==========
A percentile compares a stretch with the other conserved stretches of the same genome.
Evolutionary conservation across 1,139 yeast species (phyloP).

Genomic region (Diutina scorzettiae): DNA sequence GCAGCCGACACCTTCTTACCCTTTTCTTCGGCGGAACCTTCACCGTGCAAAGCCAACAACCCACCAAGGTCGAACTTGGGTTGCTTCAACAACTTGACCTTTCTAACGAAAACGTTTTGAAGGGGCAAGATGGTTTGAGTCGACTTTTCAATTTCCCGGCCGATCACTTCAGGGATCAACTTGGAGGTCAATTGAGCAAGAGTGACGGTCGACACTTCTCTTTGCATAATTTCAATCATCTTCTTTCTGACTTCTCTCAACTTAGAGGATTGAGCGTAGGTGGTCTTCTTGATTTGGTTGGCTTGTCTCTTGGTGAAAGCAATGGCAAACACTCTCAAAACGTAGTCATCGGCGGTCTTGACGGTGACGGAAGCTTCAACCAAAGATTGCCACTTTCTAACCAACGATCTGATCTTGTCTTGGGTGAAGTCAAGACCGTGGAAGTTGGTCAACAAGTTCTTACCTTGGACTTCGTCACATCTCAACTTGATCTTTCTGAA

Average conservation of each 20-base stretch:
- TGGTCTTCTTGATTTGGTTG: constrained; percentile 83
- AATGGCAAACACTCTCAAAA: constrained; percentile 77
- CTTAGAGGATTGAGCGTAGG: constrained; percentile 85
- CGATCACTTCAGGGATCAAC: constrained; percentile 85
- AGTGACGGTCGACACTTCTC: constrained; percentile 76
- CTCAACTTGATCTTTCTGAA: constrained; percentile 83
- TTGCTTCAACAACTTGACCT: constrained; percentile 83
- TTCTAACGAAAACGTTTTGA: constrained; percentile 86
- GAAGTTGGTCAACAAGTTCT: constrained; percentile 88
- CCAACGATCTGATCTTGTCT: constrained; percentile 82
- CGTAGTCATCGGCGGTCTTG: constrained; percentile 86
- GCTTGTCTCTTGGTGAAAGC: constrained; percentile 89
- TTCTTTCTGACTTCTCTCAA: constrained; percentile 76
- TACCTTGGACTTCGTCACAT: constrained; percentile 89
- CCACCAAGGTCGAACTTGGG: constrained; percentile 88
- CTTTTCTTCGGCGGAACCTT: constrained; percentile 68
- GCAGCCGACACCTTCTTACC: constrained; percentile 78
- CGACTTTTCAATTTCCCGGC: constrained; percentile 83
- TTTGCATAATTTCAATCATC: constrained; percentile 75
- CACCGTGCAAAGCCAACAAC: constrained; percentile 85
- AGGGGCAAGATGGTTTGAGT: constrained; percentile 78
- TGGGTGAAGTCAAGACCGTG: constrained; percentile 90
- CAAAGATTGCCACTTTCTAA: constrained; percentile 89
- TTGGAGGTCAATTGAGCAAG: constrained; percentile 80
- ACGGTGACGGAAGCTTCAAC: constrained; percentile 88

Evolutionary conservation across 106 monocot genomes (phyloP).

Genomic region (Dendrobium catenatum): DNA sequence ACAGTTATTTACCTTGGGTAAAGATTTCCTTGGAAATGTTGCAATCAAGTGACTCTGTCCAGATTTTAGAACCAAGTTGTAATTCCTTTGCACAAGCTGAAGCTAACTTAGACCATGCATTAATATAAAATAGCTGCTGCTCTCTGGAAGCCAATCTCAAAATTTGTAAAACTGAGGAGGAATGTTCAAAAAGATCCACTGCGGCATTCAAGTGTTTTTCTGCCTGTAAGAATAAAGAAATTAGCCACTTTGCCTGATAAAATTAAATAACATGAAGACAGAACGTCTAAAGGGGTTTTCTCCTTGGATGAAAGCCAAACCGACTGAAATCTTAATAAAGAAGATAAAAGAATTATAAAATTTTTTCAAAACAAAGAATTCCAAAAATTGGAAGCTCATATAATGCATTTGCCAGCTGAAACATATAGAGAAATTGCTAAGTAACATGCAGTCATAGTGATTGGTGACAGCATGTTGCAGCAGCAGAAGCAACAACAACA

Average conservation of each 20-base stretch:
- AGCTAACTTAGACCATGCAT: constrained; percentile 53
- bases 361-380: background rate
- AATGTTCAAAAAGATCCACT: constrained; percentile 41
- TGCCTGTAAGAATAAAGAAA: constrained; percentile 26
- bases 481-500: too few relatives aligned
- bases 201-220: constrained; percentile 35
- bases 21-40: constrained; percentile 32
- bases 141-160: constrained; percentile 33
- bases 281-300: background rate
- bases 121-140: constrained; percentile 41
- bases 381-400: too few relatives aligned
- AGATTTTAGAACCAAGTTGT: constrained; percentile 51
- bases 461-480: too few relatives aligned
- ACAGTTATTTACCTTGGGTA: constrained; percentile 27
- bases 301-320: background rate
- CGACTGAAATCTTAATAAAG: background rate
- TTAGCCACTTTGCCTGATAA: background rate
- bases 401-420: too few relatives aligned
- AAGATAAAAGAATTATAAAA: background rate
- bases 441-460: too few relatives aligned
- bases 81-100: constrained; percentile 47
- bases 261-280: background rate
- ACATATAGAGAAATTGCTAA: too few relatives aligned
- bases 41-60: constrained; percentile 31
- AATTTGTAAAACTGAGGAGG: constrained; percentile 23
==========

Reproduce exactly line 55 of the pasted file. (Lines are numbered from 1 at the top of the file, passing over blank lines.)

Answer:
- ACATATAGAGAAATTGCTAA: too few relatives aligned